All the products and use cases built on top of LTO Network do not require users and integrators to change their existing IT infrastructure – it’s super easy and can be used with legacy systems. For LTO public blockchain, we decided to go with a modification of Waves/NXT. It is based on Bitcoin NG with Leased Proof of Stake model (non-inflationary staking).
Check out the technical paper for more information.
Smart Accounts Feature=4
We will explain in detail which features have been changed from Waves/NXT code and how it was done, please stay tuned for that piece in August. By the way, if you are wondering why Layer 1 is a fork, and what innovative things LTO team have actually implemented, you will find in the Layer 2 toolkit, which has been developing for years! We don’t think that everything needs to be a complicated abstract technical paper. With LTO Network, we focus on usage, adoption, community, and getting blockchain utilized in many business areas.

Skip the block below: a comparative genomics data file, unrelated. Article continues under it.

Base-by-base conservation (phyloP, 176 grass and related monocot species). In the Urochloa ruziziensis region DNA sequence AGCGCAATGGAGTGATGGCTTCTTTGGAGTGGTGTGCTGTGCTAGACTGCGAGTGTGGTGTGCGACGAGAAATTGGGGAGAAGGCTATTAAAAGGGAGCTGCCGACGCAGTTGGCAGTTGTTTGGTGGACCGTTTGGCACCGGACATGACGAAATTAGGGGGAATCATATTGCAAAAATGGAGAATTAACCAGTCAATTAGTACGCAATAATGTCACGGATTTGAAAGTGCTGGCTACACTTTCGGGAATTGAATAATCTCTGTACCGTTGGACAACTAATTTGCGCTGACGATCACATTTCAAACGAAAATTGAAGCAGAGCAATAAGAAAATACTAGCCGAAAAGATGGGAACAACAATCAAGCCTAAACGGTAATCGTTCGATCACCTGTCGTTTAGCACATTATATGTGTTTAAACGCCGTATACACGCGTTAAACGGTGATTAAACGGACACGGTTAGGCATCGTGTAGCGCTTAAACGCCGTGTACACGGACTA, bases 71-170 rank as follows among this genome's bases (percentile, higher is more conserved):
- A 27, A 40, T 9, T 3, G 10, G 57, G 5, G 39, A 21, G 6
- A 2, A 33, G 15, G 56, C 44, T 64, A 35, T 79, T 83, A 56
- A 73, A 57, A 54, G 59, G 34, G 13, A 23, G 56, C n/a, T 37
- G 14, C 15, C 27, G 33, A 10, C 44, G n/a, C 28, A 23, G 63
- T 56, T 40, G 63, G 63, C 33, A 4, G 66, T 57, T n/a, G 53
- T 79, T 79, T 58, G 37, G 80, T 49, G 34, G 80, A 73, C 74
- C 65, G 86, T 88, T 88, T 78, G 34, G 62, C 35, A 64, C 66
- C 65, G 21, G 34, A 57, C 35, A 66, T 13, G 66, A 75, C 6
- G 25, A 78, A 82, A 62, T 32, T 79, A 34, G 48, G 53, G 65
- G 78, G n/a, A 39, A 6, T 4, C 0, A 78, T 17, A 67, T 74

With this upcoming upgrade, we are implementing some of the Waves features called “Smart Accounts”. What do they enable?
Smart Accounts concern the logic of accepting a transaction.
To create an account on the LTO Network public chain, you create a public/private key pair. From that key pair, a wallet address is calculated. Transactions from a wallet, like transferring tokens, need to be signed with the private key that corresponds with that wallet address. Even anchor transactions need to signed this way, as the transaction fee is deducted from the corresponding wallet.